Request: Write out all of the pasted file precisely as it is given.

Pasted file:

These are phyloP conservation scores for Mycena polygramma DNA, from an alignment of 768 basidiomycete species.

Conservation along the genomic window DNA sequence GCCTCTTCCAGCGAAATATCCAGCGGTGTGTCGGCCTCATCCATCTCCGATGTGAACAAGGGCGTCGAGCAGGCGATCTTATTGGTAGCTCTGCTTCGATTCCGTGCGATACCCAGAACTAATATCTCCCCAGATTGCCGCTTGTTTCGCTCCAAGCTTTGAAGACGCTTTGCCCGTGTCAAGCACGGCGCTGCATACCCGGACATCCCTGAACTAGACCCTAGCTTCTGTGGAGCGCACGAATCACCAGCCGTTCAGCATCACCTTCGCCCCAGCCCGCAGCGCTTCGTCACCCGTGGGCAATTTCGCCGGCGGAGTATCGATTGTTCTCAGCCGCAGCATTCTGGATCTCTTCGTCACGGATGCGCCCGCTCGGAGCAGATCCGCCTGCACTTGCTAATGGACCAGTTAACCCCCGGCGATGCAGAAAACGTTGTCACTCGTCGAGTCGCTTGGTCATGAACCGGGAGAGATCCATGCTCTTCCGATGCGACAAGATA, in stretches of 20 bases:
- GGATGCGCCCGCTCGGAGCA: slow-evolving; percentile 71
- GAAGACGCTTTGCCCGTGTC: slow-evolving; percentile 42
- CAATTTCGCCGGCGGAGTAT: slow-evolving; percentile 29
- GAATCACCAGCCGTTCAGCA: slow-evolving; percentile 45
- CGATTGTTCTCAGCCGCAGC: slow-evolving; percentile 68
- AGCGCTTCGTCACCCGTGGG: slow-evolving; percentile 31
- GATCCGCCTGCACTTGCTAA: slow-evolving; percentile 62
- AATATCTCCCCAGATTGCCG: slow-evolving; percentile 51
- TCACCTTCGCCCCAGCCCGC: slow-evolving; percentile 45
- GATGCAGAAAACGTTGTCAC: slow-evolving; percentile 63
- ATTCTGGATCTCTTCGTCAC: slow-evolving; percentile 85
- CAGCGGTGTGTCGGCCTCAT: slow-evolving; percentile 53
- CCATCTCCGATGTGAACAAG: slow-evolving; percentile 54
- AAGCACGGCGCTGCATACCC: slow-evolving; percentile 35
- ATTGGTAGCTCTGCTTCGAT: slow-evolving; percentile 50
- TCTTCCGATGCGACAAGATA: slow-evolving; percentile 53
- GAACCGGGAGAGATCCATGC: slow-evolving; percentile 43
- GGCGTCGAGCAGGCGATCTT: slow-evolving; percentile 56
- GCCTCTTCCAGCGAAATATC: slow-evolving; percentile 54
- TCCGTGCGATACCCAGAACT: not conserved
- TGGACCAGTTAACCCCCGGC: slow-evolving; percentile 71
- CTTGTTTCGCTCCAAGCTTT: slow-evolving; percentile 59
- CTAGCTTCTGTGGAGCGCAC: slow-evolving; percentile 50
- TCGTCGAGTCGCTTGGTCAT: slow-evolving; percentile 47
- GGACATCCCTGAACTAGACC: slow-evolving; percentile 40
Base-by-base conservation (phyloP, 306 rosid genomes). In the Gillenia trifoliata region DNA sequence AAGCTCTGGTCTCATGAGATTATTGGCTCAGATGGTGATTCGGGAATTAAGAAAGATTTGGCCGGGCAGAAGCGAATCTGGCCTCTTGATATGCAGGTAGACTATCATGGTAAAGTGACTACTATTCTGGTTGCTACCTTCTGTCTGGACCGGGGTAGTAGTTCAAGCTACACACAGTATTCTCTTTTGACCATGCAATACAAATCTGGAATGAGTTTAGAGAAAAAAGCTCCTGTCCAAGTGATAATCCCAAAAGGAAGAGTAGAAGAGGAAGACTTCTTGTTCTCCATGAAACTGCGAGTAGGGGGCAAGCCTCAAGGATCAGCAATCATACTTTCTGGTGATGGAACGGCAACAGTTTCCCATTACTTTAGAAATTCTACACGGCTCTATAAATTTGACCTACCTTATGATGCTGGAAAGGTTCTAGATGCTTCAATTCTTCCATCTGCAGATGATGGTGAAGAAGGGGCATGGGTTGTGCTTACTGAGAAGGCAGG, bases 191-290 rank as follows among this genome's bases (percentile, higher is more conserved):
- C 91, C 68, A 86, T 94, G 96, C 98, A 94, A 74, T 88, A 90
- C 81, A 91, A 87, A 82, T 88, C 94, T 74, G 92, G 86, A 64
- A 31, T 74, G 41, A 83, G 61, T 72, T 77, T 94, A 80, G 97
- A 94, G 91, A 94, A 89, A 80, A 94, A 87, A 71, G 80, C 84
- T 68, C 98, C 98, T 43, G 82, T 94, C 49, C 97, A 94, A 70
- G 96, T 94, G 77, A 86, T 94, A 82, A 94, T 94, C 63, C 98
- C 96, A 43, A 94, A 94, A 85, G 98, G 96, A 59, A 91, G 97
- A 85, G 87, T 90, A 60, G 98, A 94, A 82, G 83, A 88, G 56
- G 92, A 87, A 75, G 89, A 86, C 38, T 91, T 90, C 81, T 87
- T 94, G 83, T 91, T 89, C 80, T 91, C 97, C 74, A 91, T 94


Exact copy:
These are phyloP conservation scores for Mycena polygramma DNA, from an alignment of 768 basidiomycete species.

Conservation along the genomic window DNA sequence GCCTCTTCCAGCGAAATATCCAGCGGTGTGTCGGCCTCATCCATCTCCGATGTGAACAAGGGCGTCGAGCAGGCGATCTTATTGGTAGCTCTGCTTCGATTCCGTGCGATACCCAGAACTAATATCTCCCCAGATTGCCGCTTGTTTCGCTCCAAGCTTTGAAGACGCTTTGCCCGTGTCAAGCACGGCGCTGCATACCCGGACATCCCTGAACTAGACCCTAGCTTCTGTGGAGCGCACGAATCACCAGCCGTTCAGCATCACCTTCGCCCCAGCCCGCAGCGCTTCGTCACCCGTGGGCAATTTCGCCGGCGGAGTATCGATTGTTCTCAGCCGCAGCATTCTGGATCTCTTCGTCACGGATGCGCCCGCTCGGAGCAGATCCGCCTGCACTTGCTAATGGACCAGTTAACCCCCGGCGATGCAGAAAACGTTGTCACTCGTCGAGTCGCTTGGTCATGAACCGGGAGAGATCCATGCTCTTCCGATGCGACAAGATA, in stretches of 20 bases:
- GGATGCGCCCGCTCGGAGCA: slow-evolving; percentile 71
- GAAGACGCTTTGCCCGTGTC: slow-evolving; percentile 42
- CAATTTCGCCGGCGGAGTAT: slow-evolving; percentile 29
- GAATCACCAGCCGTTCAGCA: slow-evolving; percentile 45
- CGATTGTTCTCAGCCGCAGC: slow-evolving; percentile 68
- AGCGCTTCGTCACCCGTGGG: slow-evolving; percentile 31
- GATCCGCCTGCACTTGCTAA: slow-evolving; percentile 62
- AATATCTCCCCAGATTGCCG: slow-evolving; percentile 51
- TCACCTTCGCCCCAGCCCGC: slow-evolving; percentile 45
- GATGCAGAAAACGTTGTCAC: slow-evolving; percentile 63
- ATTCTGGATCTCTTCGTCAC: slow-evolving; percentile 85
- CAGCGGTGTGTCGGCCTCAT: slow-evolving; percentile 53
- CCATCTCCGATGTGAACAAG: slow-evolving; percentile 54
- AAGCACGGCGCTGCATACCC: slow-evolving; percentile 35
- ATTGGTAGCTCTGCTTCGAT: slow-evolving; percentile 50
- TCTTCCGATGCGACAAGATA: slow-evolving; percentile 53
- GAACCGGGAGAGATCCATGC: slow-evolving; percentile 43
- GGCGTCGAGCAGGCGATCTT: slow-evolving; percentile 56
- GCCTCTTCCAGCGAAATATC: slow-evolving; percentile 54
- TCCGTGCGATACCCAGAACT: not conserved
- TGGACCAGTTAACCCCCGGC: slow-evolving; percentile 71
- CTTGTTTCGCTCCAAGCTTT: slow-evolving; percentile 59
- CTAGCTTCTGTGGAGCGCAC: slow-evolving; percentile 50
- TCGTCGAGTCGCTTGGTCAT: slow-evolving; percentile 47
- GGACATCCCTGAACTAGACC: slow-evolving; percentile 40
Base-by-base conservation (phyloP, 306 rosid genomes). In the Gillenia trifoliata region DNA sequence AAGCTCTGGTCTCATGAGATTATTGGCTCAGATGGTGATTCGGGAATTAAGAAAGATTTGGCCGGGCAGAAGCGAATCTGGCCTCTTGATATGCAGGTAGACTATCATGGTAAAGTGACTACTATTCTGGTTGCTACCTTCTGTCTGGACCGGGGTAGTAGTTCAAGCTACACACAGTATTCTCTTTTGACCATGCAATACAAATCTGGAATGAGTTTAGAGAAAAAAGCTCCTGTCCAAGTGATAATCCCAAAAGGAAGAGTAGAAGAGGAAGACTTCTTGTTCTCCATGAAACTGCGAGTAGGGGGCAAGCCTCAAGGATCAGCAATCATACTTTCTGGTGATGGAACGGCAACAGTTTCCCATTACTTTAGAAATTCTACACGGCTCTATAAATTTGACCTACCTTATGATGCTGGAAAGGTTCTAGATGCTTCAATTCTTCCATCTGCAGATGATGGTGAAGAAGGGGCATGGGTTGTGCTTACTGAGAAGGCAGG, bases 191-290 rank as follows among this genome's bases (percentile, higher is more conserved):
- C 91, C 68, A 86, T 94, G 96, C 98, A 94, A 74, T 88, A 90
- C 81, A 91, A 87, A 82, T 88, C 94, T 74, G 92, G 86, A 64
- A 31, T 74, G 41, A 83, G 61, T 72, T 77, T 94, A 80, G 97
- A 94, G 91, A 94, A 89, A 80, A 94, A 87, A 71, G 80, C 84
- T 68, C 98, C 98, T 43, G 82, T 94, C 49, C 97, A 94, A 70
- G 96, T 94, G 77, A 86, T 94, A 82, A 94, T 94, C 63, C 98
- C 96, A 43, A 94, A 94, A 85, G 98, G 96, A 59, A 91, G 97
- A 85, G 87, T 90, A 60, G 98, A 94, A 82, G 83, A 88, G 56
- G 92, A 87, A 75, G 89, A 86, C 38, T 91, T 90, C 81, T 87
- T 94, G 83, T 91, T 89, C 80, T 91, C 97, C 74, A 91, T 94